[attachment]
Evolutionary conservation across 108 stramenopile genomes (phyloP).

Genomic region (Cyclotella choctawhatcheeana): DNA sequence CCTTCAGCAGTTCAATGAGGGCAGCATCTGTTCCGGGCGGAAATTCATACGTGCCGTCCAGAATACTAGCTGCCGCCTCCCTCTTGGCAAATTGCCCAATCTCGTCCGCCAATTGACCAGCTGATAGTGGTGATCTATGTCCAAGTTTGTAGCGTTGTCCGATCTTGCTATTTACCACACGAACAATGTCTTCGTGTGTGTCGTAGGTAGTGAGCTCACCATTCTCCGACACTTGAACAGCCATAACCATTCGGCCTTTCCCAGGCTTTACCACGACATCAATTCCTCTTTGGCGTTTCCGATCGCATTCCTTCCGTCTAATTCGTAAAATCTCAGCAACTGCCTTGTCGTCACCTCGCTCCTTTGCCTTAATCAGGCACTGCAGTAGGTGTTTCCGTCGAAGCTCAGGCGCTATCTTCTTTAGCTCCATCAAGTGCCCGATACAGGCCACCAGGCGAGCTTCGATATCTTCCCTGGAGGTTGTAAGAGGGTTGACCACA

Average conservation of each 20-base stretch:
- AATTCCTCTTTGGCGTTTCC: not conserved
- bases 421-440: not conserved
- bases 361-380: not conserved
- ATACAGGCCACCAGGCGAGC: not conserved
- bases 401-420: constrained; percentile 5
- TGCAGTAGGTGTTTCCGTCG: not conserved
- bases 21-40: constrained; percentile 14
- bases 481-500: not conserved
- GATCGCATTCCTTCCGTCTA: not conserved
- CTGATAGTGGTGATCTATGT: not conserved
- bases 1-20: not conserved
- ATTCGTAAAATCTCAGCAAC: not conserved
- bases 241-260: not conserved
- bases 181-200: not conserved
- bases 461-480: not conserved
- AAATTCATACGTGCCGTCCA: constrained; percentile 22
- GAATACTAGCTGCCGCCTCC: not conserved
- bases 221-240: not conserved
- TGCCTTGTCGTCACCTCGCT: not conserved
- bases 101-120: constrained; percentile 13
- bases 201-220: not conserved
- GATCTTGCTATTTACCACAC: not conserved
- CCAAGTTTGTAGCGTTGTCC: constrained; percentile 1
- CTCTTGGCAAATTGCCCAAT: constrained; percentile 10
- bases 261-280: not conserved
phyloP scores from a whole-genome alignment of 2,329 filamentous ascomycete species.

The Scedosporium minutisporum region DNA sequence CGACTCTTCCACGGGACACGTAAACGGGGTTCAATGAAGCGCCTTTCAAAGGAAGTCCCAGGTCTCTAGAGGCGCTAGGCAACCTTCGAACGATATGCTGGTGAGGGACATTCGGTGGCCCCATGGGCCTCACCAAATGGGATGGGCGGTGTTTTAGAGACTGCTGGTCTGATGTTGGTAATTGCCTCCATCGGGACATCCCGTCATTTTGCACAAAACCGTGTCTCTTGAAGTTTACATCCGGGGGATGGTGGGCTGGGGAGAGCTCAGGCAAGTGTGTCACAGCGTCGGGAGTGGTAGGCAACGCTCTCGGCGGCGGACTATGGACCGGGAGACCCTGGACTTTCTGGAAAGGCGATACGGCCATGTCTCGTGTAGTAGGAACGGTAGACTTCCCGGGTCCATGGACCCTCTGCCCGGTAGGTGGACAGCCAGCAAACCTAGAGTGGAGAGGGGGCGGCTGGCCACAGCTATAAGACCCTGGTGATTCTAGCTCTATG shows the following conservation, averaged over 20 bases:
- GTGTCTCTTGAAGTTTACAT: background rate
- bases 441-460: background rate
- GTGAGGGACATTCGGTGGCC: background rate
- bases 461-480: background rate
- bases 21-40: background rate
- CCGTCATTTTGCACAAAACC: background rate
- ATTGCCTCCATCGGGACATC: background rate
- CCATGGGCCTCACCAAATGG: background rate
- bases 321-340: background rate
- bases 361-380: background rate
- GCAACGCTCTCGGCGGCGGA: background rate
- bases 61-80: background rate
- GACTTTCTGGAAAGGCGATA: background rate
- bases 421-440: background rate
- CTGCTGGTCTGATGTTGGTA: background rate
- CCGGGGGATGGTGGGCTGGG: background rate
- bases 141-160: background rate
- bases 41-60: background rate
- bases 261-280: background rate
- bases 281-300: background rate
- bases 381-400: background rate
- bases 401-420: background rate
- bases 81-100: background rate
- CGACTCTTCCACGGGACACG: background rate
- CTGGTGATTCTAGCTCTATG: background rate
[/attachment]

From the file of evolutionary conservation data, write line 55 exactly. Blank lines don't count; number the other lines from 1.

- CTGGTGATTCTAGCTCTATG: background rate